California Future Business Leaders of America

Your Future Is Our Business


  • Networking Concepts
    Category: Objective Test 
    Type: Individual 

    The participant may not have previously competed in this event at the national level.

    STATE: Each local chapter may enter three (3) members.
    NATIONAL: The top four(4) places in the state competition will represent California at the National Leadership Conference.

    Overview: 60-minute test administered during the Conference.

    Objective Test Competencies: General Network Terminology and Concepts; Network Operating System Concepts; Network Security; Equipment for Network Access (Wi-Fi, wireless); OSI Model Functionality; Network Topologies & Connectivity

    Skills: Acquiring a high level of familiarization and proficiency in working with networks is essential in today’s connected workplace. This event provides recognition for FBLA members who have an understanding of network technologies.

    GUIDELINES (It is highly recommended that competitors read all guidelines)
    Objective Test
    General (All Events)
    General Competitive Events Tips
    Objective Event Tips


    Sample Practice Materials
    Sample Practice PDF #1
    Sample Practice PDF #2
    Format Guide
    Format Guide PDF

    Website Resources
    Network Design for Homes and Businesses
    Network Management Definitions
    General Network Terminology and Concepts
    1. Demonstrate knowledge of the purposes, benefits, and risks for installing a network
    2. Identify types of networks (e.g., LAN, WAN, MAN) and their features and applications.
    3. Interpret basic networking terminology and concepts.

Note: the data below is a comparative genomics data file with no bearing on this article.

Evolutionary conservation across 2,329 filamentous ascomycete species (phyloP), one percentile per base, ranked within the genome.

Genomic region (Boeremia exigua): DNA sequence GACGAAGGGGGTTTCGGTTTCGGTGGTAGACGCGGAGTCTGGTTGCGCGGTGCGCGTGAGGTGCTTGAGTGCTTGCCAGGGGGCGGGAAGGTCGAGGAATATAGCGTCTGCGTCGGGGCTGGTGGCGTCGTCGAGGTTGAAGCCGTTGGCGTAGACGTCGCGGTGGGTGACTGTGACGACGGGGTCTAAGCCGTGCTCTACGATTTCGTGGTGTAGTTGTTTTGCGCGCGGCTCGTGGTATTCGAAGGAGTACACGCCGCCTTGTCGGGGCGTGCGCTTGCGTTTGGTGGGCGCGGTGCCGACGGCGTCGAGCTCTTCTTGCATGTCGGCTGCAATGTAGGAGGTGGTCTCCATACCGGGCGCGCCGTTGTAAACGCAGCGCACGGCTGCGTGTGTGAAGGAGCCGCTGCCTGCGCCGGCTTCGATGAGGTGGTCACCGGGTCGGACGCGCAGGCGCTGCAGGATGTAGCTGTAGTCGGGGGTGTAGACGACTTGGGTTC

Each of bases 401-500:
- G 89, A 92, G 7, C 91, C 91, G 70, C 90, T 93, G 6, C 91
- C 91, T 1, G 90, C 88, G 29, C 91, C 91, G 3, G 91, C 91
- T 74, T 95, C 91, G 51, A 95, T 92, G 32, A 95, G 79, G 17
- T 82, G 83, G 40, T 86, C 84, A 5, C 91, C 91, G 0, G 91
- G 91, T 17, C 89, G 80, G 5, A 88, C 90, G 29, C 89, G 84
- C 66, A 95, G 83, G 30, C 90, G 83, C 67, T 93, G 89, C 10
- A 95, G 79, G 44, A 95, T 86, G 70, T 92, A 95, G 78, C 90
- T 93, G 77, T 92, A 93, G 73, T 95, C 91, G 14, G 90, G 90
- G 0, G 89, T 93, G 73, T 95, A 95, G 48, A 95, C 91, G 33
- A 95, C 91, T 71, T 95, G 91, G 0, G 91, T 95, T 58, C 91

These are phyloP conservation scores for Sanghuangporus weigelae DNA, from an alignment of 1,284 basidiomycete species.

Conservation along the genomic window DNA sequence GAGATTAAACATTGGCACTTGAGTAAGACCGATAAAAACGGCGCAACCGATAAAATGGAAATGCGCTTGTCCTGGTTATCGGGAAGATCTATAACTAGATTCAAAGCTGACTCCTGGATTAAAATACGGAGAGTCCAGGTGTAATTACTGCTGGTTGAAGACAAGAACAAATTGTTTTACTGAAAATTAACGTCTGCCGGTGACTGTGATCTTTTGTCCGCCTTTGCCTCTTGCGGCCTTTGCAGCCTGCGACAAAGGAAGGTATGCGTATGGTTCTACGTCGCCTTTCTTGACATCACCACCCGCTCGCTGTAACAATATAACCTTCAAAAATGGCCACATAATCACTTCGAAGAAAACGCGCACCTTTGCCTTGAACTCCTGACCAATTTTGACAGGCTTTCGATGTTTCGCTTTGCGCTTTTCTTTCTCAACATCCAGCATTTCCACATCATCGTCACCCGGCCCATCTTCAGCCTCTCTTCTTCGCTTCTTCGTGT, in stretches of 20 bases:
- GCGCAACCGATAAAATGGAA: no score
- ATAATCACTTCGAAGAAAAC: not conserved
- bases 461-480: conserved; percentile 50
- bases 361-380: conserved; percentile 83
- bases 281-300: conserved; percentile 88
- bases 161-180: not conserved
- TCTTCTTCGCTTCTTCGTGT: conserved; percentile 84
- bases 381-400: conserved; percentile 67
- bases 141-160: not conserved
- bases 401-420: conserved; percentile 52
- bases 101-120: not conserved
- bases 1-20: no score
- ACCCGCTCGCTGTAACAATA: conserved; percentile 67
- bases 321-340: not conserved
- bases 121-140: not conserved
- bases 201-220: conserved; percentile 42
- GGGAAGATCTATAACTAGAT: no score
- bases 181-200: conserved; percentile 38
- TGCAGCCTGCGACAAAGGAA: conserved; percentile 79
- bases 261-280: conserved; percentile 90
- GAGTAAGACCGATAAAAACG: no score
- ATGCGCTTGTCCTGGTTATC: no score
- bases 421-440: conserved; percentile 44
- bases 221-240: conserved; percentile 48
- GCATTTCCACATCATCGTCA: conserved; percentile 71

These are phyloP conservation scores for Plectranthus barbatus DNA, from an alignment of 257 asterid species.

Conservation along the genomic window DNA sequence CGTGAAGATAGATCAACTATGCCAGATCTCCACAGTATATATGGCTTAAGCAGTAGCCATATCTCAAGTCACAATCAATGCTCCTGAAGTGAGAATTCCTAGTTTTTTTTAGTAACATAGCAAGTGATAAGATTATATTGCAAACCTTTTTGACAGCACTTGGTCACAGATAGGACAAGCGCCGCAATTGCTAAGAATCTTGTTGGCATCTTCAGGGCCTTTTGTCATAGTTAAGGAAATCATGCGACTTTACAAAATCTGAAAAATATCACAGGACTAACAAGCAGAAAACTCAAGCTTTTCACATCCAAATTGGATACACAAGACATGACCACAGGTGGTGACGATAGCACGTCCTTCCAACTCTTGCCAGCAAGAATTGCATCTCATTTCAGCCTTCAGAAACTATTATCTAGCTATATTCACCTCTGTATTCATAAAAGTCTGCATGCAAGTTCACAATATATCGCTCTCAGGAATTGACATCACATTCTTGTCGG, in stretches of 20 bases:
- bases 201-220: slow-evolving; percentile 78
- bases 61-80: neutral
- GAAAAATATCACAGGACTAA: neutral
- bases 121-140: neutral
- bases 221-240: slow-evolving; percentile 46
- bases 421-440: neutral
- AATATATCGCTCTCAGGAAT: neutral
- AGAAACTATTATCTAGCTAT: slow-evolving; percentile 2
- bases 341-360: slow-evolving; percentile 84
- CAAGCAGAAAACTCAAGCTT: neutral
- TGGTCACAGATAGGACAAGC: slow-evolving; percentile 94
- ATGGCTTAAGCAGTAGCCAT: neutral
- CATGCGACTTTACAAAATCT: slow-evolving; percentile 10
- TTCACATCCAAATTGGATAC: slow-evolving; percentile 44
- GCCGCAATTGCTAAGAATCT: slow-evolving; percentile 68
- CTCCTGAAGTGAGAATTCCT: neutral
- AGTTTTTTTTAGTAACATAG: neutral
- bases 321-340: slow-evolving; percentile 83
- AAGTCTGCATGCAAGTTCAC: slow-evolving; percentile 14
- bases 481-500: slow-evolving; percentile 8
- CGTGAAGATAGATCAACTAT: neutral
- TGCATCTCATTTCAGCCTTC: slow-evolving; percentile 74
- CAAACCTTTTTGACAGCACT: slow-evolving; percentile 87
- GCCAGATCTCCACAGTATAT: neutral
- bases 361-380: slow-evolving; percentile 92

4. Identify various network operating systems (i.e., Novell, Linux, Apple, Mac)
    5. Identify the relationship between computer networks and other communications networks (i.e., telephone system).
    6. Understand the differences between various network environments (e.g., peer-to-peer, client-server, thin client, ntier, Internetworks, intranets, and extranets).
    7. Analyze the advantages and disadvantages of peer-to-peer and client/server networks
    8. Identify services delivered by a server, such as application server, communication server, domain/directory server, fax server, file and print server, mail server, and Web server.
    9. Identify applications and server services, including printer, DNS, DHCP and Internet services.
    10. Know the functions of common help-desk tools and resources such as incident tracking, knowledge database, and staffing.
    11. Describe the role of the ISP.
    12. Define and explain the function of DNS, DHCP, WINS and host files
    13. Differentiate between various current protocols (e.g., AppleTalk, TCP/IP, IPX/SPX, NETBEUI, DHCP)
    14. Explain current network standards and pseudo-standards (e.g., IEEE, RFCs, ISO).
    15. Describe the role of the NIC (Network Interface Card) including explanation of the MAC (Media Access Control) address and its uses